Cobalt is a difficult metal to categorize, as some consider it to be an industrial metal, while others place it under the rare earth/strategic metals. It has a wide use across much of the industrial world. Applications of this metal include aircraft engines, drill bits, magnets, batteries, pigmentation, orthopedic implants, and even gamma rays. The majority of cobalt is used for superalloys which are resistant to both corrosion and natural wear-and-tear.
So why cobalt is valuable?
Tesla serves as a perfect case study for explaining the value of cobalt. When the Roadster debuted years ago, it smoked the performance of most other EVs produced to that point. The original Model S had impressive specs relative to the competition as well. It was all made possible by betting on the right lithium-ion battery technology for on-the-move applications (such as transportation), where energy density and weight are critical factors. Those batteries relied heavily on cobalt.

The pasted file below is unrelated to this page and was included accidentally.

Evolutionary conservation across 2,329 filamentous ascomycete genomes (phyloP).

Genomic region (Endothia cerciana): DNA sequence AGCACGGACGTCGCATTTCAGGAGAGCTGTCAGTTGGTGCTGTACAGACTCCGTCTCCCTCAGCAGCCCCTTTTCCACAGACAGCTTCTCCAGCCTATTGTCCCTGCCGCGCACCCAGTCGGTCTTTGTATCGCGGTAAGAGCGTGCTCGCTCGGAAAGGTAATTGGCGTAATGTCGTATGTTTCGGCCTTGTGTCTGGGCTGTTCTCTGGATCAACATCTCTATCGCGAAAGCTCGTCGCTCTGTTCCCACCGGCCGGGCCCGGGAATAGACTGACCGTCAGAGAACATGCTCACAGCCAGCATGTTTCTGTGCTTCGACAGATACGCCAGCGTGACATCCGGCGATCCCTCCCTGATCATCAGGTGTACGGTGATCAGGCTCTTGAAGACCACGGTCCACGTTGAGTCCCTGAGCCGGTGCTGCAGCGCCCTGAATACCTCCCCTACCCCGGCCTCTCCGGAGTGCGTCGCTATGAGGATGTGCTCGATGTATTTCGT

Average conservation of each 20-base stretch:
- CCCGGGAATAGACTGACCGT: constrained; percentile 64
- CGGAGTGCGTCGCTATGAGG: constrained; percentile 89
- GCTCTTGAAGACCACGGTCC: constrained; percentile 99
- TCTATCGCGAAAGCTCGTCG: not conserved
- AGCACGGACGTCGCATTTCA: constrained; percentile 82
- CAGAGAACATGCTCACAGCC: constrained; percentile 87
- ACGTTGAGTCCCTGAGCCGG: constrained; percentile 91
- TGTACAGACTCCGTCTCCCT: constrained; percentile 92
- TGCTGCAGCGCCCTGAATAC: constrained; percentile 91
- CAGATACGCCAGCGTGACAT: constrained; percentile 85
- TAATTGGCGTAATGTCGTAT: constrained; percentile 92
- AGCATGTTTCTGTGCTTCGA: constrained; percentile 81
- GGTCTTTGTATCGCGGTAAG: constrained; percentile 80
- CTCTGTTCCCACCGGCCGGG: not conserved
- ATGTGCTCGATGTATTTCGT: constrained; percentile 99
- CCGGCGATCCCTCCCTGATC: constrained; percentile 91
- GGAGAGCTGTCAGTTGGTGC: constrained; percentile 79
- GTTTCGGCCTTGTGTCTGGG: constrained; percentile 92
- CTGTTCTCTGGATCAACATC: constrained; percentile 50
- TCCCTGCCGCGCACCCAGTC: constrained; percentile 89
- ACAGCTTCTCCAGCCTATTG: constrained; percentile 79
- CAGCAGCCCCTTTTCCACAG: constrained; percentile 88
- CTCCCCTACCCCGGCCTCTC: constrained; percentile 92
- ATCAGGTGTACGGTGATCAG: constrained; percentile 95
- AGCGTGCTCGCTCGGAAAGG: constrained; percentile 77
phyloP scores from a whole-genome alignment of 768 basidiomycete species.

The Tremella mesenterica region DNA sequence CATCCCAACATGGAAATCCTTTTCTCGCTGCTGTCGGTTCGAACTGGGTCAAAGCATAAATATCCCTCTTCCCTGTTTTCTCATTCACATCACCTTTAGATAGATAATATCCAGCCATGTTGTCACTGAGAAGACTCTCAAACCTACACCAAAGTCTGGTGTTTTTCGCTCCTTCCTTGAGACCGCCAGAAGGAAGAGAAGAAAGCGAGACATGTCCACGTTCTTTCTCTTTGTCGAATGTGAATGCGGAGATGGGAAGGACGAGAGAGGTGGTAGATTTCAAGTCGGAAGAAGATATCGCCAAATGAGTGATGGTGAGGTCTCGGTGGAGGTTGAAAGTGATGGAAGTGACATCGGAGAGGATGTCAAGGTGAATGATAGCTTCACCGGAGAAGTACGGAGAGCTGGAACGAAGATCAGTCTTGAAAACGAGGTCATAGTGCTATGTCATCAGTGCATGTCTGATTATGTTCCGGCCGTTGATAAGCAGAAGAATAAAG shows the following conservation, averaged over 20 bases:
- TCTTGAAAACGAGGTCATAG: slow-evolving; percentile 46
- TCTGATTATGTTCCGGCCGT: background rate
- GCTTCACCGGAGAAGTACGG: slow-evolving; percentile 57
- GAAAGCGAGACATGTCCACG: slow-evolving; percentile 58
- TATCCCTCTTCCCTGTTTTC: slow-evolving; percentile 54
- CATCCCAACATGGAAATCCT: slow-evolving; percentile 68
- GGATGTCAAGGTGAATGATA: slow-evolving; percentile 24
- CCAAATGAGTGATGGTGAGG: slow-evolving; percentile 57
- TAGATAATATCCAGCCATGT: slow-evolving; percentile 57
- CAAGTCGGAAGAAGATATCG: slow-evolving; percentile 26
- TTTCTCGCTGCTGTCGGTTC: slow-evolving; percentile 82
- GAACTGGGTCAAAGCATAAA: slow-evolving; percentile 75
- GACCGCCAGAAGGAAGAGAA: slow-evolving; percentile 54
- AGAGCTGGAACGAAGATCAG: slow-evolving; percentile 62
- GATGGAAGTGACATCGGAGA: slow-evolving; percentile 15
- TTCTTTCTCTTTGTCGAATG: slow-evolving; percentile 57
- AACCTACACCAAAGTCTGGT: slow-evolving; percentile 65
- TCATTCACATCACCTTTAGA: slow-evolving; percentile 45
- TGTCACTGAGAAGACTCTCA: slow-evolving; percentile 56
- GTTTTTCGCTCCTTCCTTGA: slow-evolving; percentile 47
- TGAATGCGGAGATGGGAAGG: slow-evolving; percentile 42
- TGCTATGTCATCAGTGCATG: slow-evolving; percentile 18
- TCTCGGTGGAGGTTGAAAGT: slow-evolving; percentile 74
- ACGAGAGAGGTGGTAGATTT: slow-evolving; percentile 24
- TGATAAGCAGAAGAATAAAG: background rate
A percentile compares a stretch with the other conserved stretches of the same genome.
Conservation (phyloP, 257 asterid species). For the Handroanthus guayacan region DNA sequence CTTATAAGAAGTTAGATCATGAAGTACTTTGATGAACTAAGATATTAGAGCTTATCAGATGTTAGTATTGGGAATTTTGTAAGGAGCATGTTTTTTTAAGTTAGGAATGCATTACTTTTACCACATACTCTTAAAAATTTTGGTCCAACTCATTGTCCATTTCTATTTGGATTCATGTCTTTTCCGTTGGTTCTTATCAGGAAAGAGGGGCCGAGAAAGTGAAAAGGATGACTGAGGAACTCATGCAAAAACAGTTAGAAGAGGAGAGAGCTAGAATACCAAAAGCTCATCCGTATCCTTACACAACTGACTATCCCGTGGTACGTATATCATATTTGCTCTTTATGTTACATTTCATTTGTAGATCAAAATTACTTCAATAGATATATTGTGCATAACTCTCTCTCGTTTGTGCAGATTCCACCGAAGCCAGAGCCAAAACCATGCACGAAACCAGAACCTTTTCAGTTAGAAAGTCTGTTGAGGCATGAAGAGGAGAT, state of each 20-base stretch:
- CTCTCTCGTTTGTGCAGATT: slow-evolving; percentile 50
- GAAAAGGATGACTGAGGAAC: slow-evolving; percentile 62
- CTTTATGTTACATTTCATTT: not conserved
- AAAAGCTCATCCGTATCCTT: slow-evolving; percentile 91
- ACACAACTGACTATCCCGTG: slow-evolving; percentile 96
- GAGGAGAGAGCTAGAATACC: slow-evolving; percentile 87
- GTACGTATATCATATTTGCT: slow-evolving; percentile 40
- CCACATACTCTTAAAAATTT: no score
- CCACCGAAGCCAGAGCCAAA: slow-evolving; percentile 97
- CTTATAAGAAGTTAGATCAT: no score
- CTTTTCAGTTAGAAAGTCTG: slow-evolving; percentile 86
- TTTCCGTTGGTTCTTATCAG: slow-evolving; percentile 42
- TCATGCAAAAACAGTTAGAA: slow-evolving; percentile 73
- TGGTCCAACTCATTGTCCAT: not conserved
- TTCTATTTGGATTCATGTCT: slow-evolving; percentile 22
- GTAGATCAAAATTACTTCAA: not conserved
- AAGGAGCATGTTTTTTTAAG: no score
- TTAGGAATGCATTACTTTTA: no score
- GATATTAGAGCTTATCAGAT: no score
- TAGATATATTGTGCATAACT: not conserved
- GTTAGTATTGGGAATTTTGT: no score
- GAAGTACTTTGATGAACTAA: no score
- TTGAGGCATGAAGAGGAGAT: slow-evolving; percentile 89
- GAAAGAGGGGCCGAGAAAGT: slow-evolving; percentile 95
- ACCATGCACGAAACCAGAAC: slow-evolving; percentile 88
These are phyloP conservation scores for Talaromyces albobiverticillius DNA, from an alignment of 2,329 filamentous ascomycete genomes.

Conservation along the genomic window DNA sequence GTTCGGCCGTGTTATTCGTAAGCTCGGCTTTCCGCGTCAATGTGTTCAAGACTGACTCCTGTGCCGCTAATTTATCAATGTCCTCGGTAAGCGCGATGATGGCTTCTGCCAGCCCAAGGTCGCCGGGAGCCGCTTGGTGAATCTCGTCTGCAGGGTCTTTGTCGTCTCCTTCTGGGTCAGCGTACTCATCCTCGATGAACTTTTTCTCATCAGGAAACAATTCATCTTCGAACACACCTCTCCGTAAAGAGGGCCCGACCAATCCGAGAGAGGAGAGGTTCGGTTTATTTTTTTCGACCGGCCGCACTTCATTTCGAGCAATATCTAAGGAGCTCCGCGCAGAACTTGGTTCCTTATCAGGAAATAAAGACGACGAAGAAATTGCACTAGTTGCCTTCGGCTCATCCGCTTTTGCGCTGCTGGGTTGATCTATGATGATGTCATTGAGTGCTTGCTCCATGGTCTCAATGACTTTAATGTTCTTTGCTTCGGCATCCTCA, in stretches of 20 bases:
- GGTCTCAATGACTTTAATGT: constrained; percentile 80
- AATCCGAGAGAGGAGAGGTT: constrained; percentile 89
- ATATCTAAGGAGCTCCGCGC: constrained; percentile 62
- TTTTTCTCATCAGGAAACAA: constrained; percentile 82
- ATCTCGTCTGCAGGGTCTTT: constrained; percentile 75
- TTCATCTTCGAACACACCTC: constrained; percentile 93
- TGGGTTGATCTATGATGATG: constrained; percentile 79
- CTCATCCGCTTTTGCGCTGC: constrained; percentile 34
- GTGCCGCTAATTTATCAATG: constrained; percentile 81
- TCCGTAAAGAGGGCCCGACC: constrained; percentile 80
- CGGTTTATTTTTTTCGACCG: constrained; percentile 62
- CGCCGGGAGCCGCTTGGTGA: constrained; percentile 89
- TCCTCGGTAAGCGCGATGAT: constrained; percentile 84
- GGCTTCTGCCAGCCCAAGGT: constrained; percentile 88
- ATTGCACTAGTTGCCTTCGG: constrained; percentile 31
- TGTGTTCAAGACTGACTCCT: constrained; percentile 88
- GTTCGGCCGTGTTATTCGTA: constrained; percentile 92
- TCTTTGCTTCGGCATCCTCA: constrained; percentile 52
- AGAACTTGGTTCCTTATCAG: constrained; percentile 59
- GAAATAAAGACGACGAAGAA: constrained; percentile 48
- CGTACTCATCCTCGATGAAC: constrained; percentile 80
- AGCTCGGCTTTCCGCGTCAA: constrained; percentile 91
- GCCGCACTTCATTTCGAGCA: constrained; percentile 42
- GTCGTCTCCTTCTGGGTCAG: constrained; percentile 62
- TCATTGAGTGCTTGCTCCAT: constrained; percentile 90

That's still true today. In fact, even Tesla's stationary energy storage devices contain cobalt. The company's EVs use NCA (nickel cobalt aluminum) chemistries, while its grid batteries use NMC (nickel manganese cobalt oxide) chemistries. Although the exact ratios of the three materials can vary, the cathode of these batteries usually contain roughly 15% cobalt. Considering the battery systems for EVs weigh hundreds of pounds, that's not an insignificant amount of material -- especially with cobalt prices hovering near $37 per pound, or $80,000 per metric ton.
As you have read... Cobalt has a bright future.
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